How Do I Train My Dog to Ignore Other Dogs?

When dogs see each other, most times they are going to react. At times they may even run away from where you are and head towards the new dog. Such acts can lead to various occurrences. Your dog might just be lucky to run into a friendly neighborhood dog.

On the other hand, the scene might turn violent if at all the new dog or your dog feels some sort of threat from the new dog. As much as your dog might crave for dog company from time to time.

Letting him interact with other dogs might cause more harm beyond your expectation.

Therefore when walking along footpaths or the neighborhood, the best option could be having your dog ignore other dogs. Getting your dog to ignore other dogs, however, is not a simple task.

You are going to require some effort together with all the patience you can use. If you have been wondering on how to train your dog to ignore other dogs. Here is a training guide that can apply in your case.

Training equipment

First, you require some training equipment. A leash and treats are among the topmost equipment you require for the training purpose. Then we have patience, of course, patience is not equipment, However, for dog training, you are going to require your patience more than ever before.

Also, there is time. Of course, again time is not equipment. You should always be ready to spend lots of time in the training process.

If you start training your dog then you realize your dog is a not a fast learner, what then do you do? Do you quit along the way or wait.

Of course, you would wait and give your dog sometimes. Unless you want to return home often from a walk with a dog who has injuries. Waiting pays. From here, you are now ready to commence the training.

Seek your dog’s attention

The train should begin at home not on the road in the presence of other dogs. A few weeks to the training, always call your dog by his name. If he takes time to respond, keep on until he is aware you are calling him.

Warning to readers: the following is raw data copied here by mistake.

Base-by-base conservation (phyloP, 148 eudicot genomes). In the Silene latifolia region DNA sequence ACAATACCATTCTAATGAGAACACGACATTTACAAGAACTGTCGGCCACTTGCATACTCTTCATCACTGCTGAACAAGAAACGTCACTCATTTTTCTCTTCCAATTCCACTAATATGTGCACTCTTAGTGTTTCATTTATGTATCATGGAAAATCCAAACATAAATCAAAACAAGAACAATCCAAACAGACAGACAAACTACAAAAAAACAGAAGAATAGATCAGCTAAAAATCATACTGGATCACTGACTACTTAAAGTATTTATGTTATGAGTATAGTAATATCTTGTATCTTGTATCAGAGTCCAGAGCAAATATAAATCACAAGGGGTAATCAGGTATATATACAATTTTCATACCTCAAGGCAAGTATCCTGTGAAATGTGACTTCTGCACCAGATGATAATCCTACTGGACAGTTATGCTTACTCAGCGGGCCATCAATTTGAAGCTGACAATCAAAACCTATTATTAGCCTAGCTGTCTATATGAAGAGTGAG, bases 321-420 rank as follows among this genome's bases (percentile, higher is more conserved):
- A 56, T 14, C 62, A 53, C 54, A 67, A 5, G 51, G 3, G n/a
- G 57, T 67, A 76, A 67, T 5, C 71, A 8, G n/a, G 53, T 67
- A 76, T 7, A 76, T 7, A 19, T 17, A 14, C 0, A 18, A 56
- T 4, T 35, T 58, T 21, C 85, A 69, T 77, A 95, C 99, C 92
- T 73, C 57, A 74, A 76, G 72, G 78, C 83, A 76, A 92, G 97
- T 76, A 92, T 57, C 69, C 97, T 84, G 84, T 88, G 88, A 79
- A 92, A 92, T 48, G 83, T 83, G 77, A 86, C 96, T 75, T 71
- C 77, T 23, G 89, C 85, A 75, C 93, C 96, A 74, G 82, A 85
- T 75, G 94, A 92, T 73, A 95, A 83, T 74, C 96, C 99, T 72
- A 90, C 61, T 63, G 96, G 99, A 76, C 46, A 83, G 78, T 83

The intention is to get your dog to look at you whenever you call him. If he does so, rewards him. The intent here is to ensure he will look at you once you are out of the home for a walk. If your dog does not respond when you call him while at home.

The situation might be worse once you step out of the home. Once you are sure your dog is responsive to your calls. You can now go out for a walk with him.

Keeping different distance from new dogs tactic

Once you step out with your dog, keep a distance from any new dog around. Keep walking until your dog notices the new dog. Once he looks towards the direction of the new dog, call his name. If your dog looks at you then take out a treat and give him.

He will slowly begin to associate his responsiveness with treats, therefore, responding faster. Repeat the same tactic but now with a closer distance. Pass your dog near the new dogs, once he recognizes the new dogs and reacts. Call his name, a response equals a treat.

Therefore if he looks at you give him a treat, if he doesn’t, gather all the patience you have and repeat. Note, do not give him a treat if he does not respond when you call. Do a few rounds at intervals around the new dogs. Keep going until you can pass the dogs without your dog drifting away.

Stay calm during walks

Dogs interpret different scenarios in various ways. For example when you are taking a walk and you are very calm. Your dog might interpret the situation like you are not out for too much play hence he will also stay calm.

Therefore even if he sees other dogs and gets the urge to break free from the leash, he might choose to ignore them and keep walking.

Don’t pull hard your dog’s leash when he pulls

Despite your calm mood, your dog might still find the urge to go meet the other dogs. If he pulls the leash to break free, don’t pull back hard. The situation might end up in a tug of war whereby you and your dog are pulling against the leash.

Try to distract him by showing him some treats, if he settles and calms down then give him the treat. If he doesn’t respond to the treats distraction, give the leash a sharp tug. Make the tug short and ensure you call his name as you make the short sharp tag. If he is responsive, reward your dog.

Ask for your friends’ help

If your friends have dogs, instead of going by the roadside to train using stranger dogs. Ask your friends to come over with their dogs. Have your dog on a leash and find a place to stand. Here you have to be in character.

You might feel more like you are in a drama activity. If possible find a space large enough like a playground for such an exercise. As you stand with your dog, let your friends pass in front of you and your dog with theirs.

If your dog attempts to break free. Give a command. Here you can use words like NO or STOP. If your dog stops and looks at you, give him a treat for good behavior. If he doesn’t respond to your command, don’t give him a treat.

Encourage your friends to be patient with you. They might have to pass by a few more times until your dog can ignore the presence of the dogs. With time you will get to realize the time and patience get to pay off.

Also, always remember how long you take to train first depends on your dog, then secondly your commitment. You can do push through.

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